Unbearable Beautiful World

Today marks six months since my 26-year-old passed away. I am learning to break down each 24-hour interval into manageable milliseconds. There is no turnoff switch for me to prevent explosive emotions from erupting. However, when I feel I will fizzle into smithereens, I have discovered that people’s kind words and gestures become like a pressure relief safety valve.

Most recently, my safety valve was a friend and mentor. Betsy choked up as she spoke about her 28-year-old son, who took his own life 11 years ago. She shared about how more than usual she felt his presence that day. Listening to her, I not only felt great empathy, but my degree of sorrow for her matched my sorrow, if, perhaps, was greater than my own sorrow. And for that turn-of-the-pressure-relief-safety-valve moment, I exhaled, gifted with pain relief.

But wait, there’s more. As Betsy, generally a proud and really, really humorous fortress of a woman, continued to share, she spoke about how her son’s death only magnifies the beauty around her and gives her faith. That’s a tough order for me right now. Every beautiful pink-blushed apple blossom, magnolia flower and springtime landscape framed in natural beauty reminds me of my son, and I long in anguish for him even more. I cannot fathom the beauty through Betsy’s personal window. That is until I realize deep grief stems from deep love, and what is more beautiful than love? Now, I’m in the process of flexing my faith muscle so I can open up my window just a tad wider and let the sun spread it healing rays.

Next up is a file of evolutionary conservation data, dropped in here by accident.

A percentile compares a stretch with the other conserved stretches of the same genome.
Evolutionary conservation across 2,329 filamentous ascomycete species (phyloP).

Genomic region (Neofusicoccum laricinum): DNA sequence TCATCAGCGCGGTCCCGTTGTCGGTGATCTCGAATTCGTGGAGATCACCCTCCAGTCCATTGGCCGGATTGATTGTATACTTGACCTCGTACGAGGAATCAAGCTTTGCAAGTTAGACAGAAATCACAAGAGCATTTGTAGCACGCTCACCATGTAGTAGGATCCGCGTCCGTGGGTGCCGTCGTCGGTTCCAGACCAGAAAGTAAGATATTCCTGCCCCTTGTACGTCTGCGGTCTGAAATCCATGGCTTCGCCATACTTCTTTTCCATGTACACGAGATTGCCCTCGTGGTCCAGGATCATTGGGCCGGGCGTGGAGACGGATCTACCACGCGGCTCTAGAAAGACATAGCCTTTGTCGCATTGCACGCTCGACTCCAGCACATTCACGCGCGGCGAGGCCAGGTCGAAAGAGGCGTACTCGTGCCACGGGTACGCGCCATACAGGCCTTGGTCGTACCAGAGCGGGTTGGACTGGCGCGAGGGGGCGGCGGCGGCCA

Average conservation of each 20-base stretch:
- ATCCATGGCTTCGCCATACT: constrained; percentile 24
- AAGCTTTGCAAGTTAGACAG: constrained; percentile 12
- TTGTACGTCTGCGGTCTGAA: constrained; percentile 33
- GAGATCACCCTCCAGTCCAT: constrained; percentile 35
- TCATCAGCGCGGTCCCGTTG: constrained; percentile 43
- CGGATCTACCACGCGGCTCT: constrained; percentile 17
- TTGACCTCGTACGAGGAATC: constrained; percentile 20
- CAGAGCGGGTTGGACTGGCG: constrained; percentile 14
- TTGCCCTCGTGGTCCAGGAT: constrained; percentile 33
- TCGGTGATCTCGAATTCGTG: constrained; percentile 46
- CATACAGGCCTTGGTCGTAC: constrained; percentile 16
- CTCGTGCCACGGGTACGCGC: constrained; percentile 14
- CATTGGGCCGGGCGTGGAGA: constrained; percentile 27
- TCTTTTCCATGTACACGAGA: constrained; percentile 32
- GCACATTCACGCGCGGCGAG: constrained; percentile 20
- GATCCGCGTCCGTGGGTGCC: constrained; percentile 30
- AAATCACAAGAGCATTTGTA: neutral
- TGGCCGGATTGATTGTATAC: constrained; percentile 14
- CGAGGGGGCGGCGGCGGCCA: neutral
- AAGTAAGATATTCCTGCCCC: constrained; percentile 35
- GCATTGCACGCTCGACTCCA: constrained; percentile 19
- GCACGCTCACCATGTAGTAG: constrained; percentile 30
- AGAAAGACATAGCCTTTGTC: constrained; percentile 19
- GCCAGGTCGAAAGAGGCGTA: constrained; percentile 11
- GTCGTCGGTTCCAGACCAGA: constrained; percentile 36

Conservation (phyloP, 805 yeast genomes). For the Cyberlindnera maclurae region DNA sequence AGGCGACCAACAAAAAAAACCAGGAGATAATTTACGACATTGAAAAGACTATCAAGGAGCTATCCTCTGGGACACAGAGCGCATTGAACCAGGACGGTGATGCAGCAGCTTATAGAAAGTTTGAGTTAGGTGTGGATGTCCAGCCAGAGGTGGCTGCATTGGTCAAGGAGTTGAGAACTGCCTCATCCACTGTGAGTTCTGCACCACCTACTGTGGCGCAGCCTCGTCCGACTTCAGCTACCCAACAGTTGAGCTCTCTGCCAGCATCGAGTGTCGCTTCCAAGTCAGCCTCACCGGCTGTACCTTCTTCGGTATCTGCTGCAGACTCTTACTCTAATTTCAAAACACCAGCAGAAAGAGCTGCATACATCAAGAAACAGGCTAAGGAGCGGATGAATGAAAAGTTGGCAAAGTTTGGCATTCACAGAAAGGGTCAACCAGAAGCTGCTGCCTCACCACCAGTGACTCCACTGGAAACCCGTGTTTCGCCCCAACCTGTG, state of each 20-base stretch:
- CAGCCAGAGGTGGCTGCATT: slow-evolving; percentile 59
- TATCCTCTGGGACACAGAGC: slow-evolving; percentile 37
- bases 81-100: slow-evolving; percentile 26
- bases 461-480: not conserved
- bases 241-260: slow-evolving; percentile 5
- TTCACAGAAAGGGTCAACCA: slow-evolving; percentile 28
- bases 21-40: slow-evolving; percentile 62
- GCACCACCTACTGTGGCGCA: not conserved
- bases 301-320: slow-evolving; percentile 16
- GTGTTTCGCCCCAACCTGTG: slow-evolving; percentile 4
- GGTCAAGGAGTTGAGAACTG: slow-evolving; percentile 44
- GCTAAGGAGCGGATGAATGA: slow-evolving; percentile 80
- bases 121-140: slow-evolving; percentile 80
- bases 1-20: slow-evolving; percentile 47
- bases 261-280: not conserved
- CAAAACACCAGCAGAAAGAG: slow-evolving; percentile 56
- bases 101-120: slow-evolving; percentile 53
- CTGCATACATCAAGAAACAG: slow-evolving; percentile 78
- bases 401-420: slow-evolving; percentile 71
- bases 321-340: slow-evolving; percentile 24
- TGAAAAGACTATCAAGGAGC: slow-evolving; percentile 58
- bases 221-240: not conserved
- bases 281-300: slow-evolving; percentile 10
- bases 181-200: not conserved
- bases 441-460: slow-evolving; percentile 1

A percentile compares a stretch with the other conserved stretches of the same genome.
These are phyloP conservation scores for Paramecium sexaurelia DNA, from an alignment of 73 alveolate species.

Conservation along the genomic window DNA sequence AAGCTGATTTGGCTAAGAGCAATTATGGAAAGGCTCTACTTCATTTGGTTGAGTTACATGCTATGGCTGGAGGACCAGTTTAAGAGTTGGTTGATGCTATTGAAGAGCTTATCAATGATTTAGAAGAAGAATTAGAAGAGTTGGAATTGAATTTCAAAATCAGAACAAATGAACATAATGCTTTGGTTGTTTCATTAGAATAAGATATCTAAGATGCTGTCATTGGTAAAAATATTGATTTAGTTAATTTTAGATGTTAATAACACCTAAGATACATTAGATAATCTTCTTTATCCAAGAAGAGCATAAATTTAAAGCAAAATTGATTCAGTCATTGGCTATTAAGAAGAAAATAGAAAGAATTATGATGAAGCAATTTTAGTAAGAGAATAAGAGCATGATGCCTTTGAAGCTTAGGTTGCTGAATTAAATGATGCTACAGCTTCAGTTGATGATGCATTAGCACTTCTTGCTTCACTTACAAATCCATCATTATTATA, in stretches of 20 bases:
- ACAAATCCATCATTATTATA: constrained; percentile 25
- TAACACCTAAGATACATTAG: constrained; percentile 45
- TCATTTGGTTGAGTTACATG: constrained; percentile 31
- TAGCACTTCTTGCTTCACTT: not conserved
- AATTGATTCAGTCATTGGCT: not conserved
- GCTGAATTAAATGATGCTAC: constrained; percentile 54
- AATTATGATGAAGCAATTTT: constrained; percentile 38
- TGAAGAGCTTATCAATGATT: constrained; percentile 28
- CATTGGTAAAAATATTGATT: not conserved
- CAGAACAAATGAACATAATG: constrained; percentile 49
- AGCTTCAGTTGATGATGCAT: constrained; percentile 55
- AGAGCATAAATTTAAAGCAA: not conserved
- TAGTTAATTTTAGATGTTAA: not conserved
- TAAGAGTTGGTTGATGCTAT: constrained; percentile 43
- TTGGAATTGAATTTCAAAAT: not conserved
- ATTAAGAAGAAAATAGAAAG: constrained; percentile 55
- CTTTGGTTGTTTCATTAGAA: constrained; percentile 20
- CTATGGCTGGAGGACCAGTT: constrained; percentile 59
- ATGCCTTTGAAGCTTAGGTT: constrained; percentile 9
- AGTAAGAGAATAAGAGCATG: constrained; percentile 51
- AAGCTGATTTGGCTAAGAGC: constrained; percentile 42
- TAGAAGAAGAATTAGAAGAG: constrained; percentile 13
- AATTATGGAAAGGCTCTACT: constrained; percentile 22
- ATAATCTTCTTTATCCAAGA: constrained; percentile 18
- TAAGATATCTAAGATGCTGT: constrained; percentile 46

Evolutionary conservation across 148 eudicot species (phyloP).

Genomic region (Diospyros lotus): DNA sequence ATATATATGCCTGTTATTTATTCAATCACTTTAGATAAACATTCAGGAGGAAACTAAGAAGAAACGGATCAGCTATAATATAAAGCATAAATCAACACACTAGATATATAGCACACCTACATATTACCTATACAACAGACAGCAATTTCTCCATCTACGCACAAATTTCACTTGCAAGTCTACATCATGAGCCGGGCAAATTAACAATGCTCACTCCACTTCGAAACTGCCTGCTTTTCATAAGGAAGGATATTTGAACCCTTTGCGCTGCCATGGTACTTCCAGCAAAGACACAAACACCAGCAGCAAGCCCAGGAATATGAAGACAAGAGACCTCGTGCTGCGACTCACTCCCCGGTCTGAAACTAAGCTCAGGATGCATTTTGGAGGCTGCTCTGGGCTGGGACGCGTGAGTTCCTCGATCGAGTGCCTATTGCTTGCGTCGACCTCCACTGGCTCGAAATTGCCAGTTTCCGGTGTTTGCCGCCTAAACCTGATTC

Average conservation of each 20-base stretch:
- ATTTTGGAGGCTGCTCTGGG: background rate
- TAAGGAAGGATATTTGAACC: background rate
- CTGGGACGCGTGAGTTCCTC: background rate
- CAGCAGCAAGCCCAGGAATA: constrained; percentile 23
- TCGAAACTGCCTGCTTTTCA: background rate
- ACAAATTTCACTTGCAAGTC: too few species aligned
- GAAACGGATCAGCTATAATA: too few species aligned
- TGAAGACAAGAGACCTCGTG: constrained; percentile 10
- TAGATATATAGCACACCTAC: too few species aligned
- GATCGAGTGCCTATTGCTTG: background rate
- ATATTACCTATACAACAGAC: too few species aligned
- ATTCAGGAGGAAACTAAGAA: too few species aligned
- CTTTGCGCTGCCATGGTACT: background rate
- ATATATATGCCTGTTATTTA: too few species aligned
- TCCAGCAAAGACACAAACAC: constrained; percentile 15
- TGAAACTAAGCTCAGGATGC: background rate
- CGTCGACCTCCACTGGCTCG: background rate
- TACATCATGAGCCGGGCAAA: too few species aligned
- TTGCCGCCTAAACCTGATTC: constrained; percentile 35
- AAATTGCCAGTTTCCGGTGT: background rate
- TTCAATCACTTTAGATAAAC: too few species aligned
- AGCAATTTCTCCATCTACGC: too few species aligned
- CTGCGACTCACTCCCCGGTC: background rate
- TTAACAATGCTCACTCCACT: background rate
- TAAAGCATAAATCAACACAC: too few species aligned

biceps-2750460_1280

Faith Muscle

FAITH ”AN IMPORTANT PART OF LIFE”

I am re-blogging this fantastic post from BE BLOGGER (OFFICIAL) 

via Faith ”An Important Part Of Life”

Stay tuned!…until next time…walk by faith not by sight!

 

 

biceps-2750460_1280

Faith Muscle

January Reflections: A Question a day to deepen your faith (31)

Never mind New Year’s resolutions. Angel4 Wrap your mind around January  reflections: A question a day every day for the next 30 days to deepen your faith.

31. What did I learn after a month of asking questions about faith? mustard seed

 

Plain & Simple: I  have mustard seed faith, but I have a mammoth God.  

flourish-2750479_960_720

mustard-seed-faith-matthew-1720

Stay tuned!…until next time…walk by faith not by sight!

 

biceps-2750460_1280
Faith Muscle

January Reflections: A Question a day to deepen your faith (30)

Never mind New Year’s resolutions. Angel4 Wrap your mind around January  reflections: A question a day every day for the next 30 days to deepen your faith.

30. Doubting your faith? 

questions-1922477_1920